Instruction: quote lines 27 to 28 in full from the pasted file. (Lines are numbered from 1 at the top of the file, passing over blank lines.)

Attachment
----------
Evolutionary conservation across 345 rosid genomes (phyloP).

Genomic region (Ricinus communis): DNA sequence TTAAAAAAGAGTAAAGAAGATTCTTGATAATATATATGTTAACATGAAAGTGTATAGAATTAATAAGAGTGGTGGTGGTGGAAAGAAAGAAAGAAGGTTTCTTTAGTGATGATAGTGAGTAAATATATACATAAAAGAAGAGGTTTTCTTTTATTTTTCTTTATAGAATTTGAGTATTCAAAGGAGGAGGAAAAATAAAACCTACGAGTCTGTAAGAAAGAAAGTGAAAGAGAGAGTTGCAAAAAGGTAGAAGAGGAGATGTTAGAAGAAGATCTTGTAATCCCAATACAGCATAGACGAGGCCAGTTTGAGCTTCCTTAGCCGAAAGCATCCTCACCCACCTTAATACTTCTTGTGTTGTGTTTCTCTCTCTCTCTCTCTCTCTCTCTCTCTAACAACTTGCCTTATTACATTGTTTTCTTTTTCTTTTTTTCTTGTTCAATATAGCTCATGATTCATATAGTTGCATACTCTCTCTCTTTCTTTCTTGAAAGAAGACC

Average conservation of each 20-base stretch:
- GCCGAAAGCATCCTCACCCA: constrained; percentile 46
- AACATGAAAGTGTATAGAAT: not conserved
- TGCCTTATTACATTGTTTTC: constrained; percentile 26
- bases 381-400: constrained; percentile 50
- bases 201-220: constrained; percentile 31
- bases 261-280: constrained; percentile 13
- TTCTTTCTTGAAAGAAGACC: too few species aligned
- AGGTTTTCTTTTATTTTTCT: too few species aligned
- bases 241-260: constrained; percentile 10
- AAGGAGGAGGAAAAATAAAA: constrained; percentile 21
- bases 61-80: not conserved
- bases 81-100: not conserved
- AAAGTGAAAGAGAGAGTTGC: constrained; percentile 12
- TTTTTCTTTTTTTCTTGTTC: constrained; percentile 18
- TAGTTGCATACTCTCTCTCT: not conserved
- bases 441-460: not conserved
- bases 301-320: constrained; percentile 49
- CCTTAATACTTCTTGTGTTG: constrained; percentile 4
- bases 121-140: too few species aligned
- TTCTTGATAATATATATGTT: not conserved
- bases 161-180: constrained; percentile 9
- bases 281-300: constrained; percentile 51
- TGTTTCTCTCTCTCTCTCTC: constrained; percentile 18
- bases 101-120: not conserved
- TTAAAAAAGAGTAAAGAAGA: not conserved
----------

- bases 101-120: not conserved
- TTAAAAAAGAGTAAAGAAGA: not conserved